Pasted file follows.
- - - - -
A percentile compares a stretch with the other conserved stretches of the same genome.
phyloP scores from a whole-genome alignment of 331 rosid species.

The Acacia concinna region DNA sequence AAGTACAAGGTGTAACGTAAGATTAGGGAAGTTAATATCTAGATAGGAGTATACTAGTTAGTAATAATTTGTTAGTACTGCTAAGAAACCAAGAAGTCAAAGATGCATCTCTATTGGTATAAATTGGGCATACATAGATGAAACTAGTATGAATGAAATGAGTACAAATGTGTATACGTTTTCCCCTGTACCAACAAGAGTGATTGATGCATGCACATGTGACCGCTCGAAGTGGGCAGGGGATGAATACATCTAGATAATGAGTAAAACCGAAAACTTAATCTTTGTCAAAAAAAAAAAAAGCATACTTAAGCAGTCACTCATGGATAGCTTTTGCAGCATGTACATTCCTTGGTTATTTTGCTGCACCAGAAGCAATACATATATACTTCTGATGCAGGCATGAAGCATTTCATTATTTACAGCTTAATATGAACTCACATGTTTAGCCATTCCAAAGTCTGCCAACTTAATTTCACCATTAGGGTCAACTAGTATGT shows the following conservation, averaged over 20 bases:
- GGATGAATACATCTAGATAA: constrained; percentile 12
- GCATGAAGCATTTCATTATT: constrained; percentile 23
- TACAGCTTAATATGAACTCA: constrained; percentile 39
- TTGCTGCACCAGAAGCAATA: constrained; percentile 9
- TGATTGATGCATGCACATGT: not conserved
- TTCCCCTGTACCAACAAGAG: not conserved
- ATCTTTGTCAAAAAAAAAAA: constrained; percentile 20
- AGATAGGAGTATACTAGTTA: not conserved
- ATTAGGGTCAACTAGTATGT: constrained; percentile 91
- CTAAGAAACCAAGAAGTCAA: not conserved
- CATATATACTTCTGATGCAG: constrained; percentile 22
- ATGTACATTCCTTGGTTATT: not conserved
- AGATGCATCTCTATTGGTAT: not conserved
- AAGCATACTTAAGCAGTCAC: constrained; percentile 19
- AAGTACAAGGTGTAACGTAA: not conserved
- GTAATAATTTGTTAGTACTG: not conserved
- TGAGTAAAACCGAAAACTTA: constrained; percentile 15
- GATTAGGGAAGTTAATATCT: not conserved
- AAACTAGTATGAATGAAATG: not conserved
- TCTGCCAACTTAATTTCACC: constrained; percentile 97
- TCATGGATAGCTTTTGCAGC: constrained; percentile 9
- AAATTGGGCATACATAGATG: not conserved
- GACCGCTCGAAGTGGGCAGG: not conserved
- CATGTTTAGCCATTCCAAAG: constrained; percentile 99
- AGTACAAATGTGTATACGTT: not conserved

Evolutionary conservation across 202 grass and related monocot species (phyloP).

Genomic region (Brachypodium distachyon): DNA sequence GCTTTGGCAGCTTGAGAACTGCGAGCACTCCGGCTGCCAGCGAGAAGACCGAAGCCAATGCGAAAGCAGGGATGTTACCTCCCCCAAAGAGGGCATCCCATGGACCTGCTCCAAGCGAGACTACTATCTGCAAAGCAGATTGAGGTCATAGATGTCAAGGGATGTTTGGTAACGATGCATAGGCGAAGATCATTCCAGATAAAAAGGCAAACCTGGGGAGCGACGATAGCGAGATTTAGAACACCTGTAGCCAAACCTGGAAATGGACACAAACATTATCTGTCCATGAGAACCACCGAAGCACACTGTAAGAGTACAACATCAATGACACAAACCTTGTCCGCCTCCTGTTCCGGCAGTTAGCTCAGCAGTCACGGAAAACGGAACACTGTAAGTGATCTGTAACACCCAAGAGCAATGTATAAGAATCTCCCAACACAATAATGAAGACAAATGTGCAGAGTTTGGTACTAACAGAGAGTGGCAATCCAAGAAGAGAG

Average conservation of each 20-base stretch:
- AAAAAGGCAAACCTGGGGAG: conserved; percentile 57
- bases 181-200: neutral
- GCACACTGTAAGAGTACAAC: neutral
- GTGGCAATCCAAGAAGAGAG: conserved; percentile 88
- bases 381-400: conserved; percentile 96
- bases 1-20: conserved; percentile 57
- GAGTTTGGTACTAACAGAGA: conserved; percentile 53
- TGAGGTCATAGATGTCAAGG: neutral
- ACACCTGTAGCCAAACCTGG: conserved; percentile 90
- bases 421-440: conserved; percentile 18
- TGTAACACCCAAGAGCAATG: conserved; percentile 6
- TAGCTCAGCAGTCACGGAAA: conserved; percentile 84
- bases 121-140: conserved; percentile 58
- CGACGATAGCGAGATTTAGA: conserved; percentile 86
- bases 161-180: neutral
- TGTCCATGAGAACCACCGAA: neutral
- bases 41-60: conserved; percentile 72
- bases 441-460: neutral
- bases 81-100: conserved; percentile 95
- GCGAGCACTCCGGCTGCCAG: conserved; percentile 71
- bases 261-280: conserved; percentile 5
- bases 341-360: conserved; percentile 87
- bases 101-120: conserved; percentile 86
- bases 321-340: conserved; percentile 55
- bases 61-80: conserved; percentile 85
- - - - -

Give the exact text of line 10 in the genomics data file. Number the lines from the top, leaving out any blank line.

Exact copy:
- ATCTTTGTCAAAAAAAAAAA: constrained; percentile 20